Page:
Economics & Finance
• 7 minute read

Foreign Investments – A Matter of Head or Heart?

Makino, Shige(牧野成史)

Besides economic factors, psychological factors, such as national sentiments, also have an impact on investments and trade

By Megan Li, PhD Candidate, Department of Management, CUHK Business School

Whether it was the negative sentiment of U.S. and Russia toward each other during the cold war era, or the positive sentiment of Vietnam toward France since World War II, or the negative sentiment Chinese people have toward Japan over the Diaoyu Islands conflict, national sentiments are real.

National sentiment refers to the socially constructed patterns of sensations, expressive gestures, and cultural meanings organized around a relationship to a country. It depicts the affect-laden judgements of one country toward another in either positive or negative ways.

While sentiment exists in any relationship between two countries, positive or negative, strong or weak, little has been known about how national sentiment exerts an influence on business, in particular, a country’s investments in another country.

Prior studies on the decision of foreign investments tend to emphasize on the role of economic factors such as market potential, production costs, business operation environment, etc.

However, a study conducted by the Chinese University of Hong Kong (CUHK) Business School takes a different perspective and investigates the influence of psychological factors on foreign direct investment (FDI). The working paper entitled “Does national sentiment matter?” was conducted by Shige Makino, Director of Center for International Business Studies and a professor in the Department of Management, and his PhD student Megan Li.

The Study

The study looks at an annual survey conducted by the Cabinet Office of Japan. The survey focuses on Japanese people’s affinity/non-affinity with other countries, such as China, Korea, Russia, the United States and others. After controlling the conventional factors like geography, economics and institutions, the results show that national sentiment has a significant influence on FDI.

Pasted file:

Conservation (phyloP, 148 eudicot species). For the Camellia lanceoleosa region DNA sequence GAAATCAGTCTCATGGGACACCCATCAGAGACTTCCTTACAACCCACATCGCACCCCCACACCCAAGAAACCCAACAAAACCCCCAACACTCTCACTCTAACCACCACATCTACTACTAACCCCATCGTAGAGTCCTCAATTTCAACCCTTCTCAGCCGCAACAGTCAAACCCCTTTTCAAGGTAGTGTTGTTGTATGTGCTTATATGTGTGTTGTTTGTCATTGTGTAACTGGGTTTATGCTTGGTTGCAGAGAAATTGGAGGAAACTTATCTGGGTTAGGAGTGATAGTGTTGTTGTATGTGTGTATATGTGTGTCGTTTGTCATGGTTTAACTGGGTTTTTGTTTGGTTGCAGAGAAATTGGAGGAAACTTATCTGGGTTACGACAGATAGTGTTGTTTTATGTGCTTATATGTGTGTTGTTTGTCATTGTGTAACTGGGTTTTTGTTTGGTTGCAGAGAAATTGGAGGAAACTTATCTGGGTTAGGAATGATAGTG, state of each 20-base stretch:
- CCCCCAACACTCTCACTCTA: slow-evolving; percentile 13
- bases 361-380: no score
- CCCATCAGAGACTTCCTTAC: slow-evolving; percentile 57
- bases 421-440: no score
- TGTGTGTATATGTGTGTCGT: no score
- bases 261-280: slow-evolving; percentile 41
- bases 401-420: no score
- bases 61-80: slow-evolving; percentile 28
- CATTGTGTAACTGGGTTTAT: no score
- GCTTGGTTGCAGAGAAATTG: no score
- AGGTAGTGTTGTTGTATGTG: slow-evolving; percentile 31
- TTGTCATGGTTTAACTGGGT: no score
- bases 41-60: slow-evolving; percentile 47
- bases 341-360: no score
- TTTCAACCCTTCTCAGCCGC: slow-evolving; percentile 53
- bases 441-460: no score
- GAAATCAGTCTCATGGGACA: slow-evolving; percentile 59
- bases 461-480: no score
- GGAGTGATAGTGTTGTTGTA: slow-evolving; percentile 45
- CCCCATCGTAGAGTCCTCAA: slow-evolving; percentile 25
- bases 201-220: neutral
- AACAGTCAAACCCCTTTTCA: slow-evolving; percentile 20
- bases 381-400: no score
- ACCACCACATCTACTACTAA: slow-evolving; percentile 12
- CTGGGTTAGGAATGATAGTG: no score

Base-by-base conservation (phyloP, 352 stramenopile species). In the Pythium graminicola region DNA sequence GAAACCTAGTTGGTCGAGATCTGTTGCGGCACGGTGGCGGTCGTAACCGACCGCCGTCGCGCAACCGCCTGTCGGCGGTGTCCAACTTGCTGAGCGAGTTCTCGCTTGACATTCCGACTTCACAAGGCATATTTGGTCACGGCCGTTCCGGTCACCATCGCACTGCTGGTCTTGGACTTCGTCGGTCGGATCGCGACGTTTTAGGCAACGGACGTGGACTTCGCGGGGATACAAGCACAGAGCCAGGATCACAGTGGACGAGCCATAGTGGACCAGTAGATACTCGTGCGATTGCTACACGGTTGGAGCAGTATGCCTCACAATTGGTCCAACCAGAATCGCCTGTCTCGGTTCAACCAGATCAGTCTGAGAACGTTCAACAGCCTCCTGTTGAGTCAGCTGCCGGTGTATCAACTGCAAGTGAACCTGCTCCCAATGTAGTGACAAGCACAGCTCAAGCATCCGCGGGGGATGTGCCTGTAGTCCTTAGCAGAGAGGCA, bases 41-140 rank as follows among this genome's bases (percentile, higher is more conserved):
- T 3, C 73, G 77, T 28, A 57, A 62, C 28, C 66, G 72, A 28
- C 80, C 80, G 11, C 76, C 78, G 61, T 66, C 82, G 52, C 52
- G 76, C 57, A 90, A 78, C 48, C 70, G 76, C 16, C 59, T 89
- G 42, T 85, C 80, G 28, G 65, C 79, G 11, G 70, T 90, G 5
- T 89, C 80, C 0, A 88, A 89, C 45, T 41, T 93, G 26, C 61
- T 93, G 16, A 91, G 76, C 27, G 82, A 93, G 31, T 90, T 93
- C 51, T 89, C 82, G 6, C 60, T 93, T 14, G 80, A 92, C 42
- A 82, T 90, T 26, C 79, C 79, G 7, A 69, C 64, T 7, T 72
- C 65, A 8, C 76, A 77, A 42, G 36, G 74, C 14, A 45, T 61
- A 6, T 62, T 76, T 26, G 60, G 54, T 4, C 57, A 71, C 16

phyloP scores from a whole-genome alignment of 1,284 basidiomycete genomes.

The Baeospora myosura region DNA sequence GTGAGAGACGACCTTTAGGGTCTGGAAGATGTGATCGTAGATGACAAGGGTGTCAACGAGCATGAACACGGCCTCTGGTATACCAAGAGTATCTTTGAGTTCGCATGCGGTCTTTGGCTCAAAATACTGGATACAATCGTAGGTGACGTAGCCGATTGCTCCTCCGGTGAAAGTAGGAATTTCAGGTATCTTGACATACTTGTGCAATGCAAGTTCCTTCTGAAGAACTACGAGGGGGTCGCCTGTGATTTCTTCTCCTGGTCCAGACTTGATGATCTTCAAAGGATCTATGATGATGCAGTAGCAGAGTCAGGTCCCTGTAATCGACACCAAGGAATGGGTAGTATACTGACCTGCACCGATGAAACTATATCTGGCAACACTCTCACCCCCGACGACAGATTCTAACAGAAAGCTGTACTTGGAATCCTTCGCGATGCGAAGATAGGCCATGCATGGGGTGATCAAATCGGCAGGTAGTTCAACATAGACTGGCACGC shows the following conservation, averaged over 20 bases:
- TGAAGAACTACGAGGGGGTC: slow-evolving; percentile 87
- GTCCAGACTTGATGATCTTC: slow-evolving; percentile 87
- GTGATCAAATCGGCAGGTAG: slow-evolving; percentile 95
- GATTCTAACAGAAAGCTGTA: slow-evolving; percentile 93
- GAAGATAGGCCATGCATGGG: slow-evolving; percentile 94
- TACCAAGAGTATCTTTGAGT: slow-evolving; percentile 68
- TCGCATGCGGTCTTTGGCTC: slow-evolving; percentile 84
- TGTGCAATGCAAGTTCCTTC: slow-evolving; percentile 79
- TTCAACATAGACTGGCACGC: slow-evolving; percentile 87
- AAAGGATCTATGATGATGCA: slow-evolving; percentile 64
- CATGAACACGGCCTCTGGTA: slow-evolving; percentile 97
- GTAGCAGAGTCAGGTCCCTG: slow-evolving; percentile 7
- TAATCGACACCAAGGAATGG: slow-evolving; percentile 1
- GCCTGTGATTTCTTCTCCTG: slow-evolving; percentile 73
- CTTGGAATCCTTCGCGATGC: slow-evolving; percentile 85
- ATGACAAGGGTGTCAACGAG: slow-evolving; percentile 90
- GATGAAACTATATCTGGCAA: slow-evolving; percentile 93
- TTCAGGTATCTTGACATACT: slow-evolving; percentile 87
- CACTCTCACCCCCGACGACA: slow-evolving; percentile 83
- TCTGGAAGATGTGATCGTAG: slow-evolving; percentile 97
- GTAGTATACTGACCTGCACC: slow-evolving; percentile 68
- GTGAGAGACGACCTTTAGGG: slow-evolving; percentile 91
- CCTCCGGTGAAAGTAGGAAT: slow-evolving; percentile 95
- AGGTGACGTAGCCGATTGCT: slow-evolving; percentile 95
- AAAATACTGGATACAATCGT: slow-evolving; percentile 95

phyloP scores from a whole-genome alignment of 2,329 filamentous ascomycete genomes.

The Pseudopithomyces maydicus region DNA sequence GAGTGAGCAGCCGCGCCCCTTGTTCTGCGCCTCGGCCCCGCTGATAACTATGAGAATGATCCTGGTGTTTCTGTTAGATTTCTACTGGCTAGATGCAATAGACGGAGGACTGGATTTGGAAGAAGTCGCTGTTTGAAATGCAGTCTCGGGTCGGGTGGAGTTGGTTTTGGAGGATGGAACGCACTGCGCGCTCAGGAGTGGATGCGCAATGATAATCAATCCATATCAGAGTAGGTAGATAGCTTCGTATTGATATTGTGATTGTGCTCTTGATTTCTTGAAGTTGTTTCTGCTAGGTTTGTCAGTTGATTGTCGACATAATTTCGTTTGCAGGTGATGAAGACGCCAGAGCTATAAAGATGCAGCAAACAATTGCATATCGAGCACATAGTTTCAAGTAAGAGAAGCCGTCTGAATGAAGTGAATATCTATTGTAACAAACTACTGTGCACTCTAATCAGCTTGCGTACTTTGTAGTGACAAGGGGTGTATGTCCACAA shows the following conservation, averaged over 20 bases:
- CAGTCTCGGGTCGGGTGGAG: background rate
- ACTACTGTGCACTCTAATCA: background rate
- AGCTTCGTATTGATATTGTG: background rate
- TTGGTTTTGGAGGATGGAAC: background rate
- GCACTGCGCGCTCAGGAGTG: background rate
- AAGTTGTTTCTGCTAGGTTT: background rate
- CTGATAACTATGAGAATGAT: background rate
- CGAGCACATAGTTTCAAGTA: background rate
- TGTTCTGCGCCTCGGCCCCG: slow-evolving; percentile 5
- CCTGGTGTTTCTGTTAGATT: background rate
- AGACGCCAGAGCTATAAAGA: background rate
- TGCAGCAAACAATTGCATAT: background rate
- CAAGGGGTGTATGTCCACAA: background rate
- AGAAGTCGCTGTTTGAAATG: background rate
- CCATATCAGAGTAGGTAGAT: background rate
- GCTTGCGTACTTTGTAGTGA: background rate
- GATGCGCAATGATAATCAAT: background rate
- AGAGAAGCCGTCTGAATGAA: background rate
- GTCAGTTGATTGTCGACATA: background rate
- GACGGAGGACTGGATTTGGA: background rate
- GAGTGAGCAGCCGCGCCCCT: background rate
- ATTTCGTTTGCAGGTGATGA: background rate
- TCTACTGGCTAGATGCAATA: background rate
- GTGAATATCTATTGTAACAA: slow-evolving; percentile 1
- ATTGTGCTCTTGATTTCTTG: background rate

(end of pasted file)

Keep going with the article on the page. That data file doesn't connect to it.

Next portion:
“If we recall the conflicts over the Diaoyu Islands between Japan and China in the past, many Chinese citizens took to the streets and called for the boycott of Japanese goods. This act shows how business is controlled not just by economic factors but also by sentiment,” says Prof. Makino.

Variations of Sentiment Influences

According to the study, national sentiment is represented by the degree of people’s affinity or non-affinity with a foreign country. The finding shows that Japanese people’s positive sentiment towards a certain country facilitates its investment in that country, while their negative sentiment impedes the investment.

As the data analysis shows, 1 percent increase in Japan’s affinity toward a particular country will bring about 2 percent increase in Japan’s FDI in that country; while 1 percent increase in Japan’s non-infinity toward a country will cause a drop in its FDI in the country by about 3 percent. For example, Japan’s affinity toward the U.S. is almost three times as much as its affinity toward South Korea; resulting in Japan’s FDI in the U.S. at US$32,000 million versus its FDI in South Korea at US$4,000 million, as statistics in 2012 reveal.

However, one surprising finding from the study is that Japanese people’s negative sentiments toward China did not show significant influence on its investment in China. This can be explained by the high dependence of Japan’s economy on China’s economy. This high dependence relationship creates inertia in terms of trade partner choice, and hence makes the influence of sentiment less significant in a short period of time. Therefore, there is usually a time lag between conflicts that happened between the two countries and a decrease in the trade volume between them.

“However, if the conflict continues, the hard feeling between the two countries may bring negative influence on Japanese investment in China,” says Prof. Makino.

“It is the fundamental sentiment – the sentiment one country holds toward the other given its interpretation of the other’s deeds in the past years – that determines the level of inter-country trade to a large extent.”

Stronger Negativity, Higher Influence